·  Department reviews application to assure it meets all requirements

·  Applications that meet requirements are put into a lottery

·  Winning applicants will be selected randomly through the lottery system

There is not a limit to how many applications a person can submit, only that they must pay a fee for each application. As a result, jurisdictions within the state will receive different numbers of applications. The more applications in one jurisdiction, the lesser the chance of winning. For this reason, the jurisdiction where you apply is also critically important to consider strategically.

How will Proposition 207 affect the size of the Arizona market?

The size of the medical marijuana market when AZ legalized marijuana for medical use back in 2010 was shockingly small. That changed very quickly though, and the size of the Arizona medical market has continued to grow exponentially, year over year. With marijuana now legal for adult use, the market growth will be even more dramatic, as many of the requirements involved with accessing marijuana as a patient no longer exist. For example, medical marijuana patients in Arizona have to have a doctor’s approval to receive a recommendation for a medical marijuana card. The patient then submits a patient application and fee to the state, including the doctor’s recommendation. From there, the state adds the patient to the patient registry and issues a patient ID card, which must be presented by the patient each and every time they enter or order from any dispensary. Under Adult Use, buying marijuana will be similar to stopping into a local convenience store. You’ll need to be able to present a form of acceptable government identification to prove you are old enough to legally purchase marijuana. There are purchase limits, but Arizona residents over the age of 21 can walk in a marijuana dispensary and purchase products, without any registration requirements.

How will an increase in market size impact supply and demand?

Opening up the marijuana market to the entire adult population of Arizona is obviously going to create more demand. Not to mention the addition of the 1 million plus tourists and Snowbirds that flock to Arizona for 8 months of the year.  With more demand, so comes the need for increased supply. Unfortunately, the industry overall has struggled to effectively optimize the relationship between supply and demand, even in medical markets. Customers should expect to see evidence of this trial and error practice initially, while businesses work through determining the optimum amounts and timing of harvests. It will be easy to recognize supply and demand issues because of the constant ebb and flow of what is available. Expect to see the availability of products changing frequently, sometimes even multiple times per day.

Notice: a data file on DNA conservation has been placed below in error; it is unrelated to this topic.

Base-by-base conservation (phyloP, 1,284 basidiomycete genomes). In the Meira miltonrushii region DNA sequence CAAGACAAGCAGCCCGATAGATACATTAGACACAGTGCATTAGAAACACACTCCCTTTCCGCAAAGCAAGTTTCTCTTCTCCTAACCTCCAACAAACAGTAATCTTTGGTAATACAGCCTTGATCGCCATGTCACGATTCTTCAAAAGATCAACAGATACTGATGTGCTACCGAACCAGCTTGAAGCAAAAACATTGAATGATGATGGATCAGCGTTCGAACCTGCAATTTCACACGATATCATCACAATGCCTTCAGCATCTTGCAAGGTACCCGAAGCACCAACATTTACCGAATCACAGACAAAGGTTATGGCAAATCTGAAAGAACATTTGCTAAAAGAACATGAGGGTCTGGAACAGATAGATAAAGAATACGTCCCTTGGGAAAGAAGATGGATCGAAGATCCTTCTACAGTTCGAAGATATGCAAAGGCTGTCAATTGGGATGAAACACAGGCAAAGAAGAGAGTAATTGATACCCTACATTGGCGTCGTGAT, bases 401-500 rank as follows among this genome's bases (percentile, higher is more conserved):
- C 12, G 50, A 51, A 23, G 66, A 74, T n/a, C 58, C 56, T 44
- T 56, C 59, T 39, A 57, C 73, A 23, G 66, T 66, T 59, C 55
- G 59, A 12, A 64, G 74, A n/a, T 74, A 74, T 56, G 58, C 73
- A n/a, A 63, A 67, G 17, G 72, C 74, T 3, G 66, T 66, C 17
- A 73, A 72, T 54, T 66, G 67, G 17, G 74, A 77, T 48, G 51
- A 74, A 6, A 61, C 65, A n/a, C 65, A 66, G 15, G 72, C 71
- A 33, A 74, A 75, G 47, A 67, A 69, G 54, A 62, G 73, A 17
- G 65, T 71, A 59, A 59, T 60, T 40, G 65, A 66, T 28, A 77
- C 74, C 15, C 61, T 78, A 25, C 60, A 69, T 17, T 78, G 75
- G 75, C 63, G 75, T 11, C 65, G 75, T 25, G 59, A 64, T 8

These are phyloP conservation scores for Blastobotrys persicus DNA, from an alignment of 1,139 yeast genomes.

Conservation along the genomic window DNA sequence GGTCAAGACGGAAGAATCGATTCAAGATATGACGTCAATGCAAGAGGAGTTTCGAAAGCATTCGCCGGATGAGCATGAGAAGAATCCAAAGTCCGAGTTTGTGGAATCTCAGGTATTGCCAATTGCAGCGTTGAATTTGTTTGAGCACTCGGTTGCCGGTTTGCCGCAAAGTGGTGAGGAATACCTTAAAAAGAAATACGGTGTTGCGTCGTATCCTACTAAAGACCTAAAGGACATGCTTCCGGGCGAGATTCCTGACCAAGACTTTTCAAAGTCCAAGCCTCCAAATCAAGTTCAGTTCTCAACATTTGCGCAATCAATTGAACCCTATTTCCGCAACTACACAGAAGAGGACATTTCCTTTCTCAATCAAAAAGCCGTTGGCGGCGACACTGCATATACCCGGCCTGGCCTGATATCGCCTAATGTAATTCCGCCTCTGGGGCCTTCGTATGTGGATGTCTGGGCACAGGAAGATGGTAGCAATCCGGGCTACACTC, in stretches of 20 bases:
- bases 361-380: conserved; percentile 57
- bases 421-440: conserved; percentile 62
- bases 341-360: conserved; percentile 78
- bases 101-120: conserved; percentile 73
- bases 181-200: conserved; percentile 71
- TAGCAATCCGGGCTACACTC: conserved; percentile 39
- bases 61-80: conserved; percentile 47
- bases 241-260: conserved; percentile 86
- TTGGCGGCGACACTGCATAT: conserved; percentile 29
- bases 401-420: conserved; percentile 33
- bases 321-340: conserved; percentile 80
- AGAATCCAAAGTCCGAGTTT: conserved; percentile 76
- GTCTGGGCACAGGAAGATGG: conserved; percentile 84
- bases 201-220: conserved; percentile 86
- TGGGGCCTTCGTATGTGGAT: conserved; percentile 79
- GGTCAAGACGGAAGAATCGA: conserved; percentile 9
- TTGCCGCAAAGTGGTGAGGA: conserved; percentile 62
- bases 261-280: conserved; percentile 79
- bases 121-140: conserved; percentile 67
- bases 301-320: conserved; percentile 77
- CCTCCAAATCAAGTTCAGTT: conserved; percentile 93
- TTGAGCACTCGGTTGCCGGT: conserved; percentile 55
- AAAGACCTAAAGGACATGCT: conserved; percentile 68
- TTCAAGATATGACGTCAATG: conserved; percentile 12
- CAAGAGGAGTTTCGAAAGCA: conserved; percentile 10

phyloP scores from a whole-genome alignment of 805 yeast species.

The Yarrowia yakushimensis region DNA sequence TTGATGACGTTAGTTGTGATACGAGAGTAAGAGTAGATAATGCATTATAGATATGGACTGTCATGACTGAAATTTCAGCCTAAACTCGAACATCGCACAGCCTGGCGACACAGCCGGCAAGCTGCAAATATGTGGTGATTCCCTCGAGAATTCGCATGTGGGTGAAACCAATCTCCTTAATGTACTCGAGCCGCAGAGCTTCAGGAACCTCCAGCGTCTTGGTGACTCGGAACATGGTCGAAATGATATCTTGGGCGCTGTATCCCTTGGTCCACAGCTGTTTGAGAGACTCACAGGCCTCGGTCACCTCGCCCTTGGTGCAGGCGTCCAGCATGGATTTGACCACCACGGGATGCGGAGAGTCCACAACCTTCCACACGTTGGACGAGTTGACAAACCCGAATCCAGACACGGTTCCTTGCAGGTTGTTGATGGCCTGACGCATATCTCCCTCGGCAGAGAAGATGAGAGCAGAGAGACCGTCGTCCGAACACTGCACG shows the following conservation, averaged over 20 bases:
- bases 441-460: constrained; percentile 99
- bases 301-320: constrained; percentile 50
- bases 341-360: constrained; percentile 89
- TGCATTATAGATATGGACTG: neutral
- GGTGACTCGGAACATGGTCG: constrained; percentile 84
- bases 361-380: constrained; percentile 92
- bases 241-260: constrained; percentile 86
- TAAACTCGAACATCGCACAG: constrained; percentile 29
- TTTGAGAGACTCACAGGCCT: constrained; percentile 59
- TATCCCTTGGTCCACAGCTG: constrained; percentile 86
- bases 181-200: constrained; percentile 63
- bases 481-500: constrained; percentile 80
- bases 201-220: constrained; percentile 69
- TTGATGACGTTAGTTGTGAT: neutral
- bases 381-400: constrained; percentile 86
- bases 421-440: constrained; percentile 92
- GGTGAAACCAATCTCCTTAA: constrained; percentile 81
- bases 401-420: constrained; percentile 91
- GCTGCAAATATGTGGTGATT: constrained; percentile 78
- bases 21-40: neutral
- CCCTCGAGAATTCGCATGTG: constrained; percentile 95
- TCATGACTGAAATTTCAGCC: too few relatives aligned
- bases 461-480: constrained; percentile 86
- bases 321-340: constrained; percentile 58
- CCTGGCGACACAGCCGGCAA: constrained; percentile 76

Marijuana supply and demand issues create inherent safety risks for consumers, beyond just the availability of products. Oversupply leads to the sale of older flower, which reduces potency, terpenes and effect. For this reason, it is important to verify on the label when the product was packaged, as well as the harvest date. Of more importance from a safety perspective, increased demand without available supply leads operators to rush the production process.  This can easily lead to unsafe products within the market. For example, if flower is not allowed to dry properly, harmful mold and bacteria will form, making it unsafe. Marijuana operators may also skip steps within their designated production process, in order to get products on the shelves sooner. This is a slippery slope that almost always leads to problems with product safety, as well as employee safety. Each step in a production process must be designed and validated to assure it provides the actual safety controls intended, the same as with any consumer product in any industry. As steps are removed to expedite products to market, the opportunity for products to become contaminated increases dramatically.

Are safety requirements for cultivators and manufacturers going to be mandated?

There will always be minimum safety requirements included. For example, Prop 207 mandates laboratory testing of marijuana and marijuana products. However,  testing alone does not assure that only safe products reach the market, because they can’t test every single final product. So, the question really is whether or not there will be additional safety requirements mandated in the new regulations to account for the increased risks with a larger market. Operators are going to rapidly scale their production practices, which is not nearly as straightforward as it sounds. More often than not, an increase in production leads to additional product safety risks within the production process that are not accounted for. Occupational Health and Safety requirements are even more critical, as the number of employees working within facilities increases. Most importantly, the number of Arizona residents, seasonal residents and tourists consuming marijuana products is going to skyrocket.  Arizona’s marijuana consumers should expect, and deserve, assurance that the marijuana products they are purchasing are safe, just like any other consumer good they would purchase.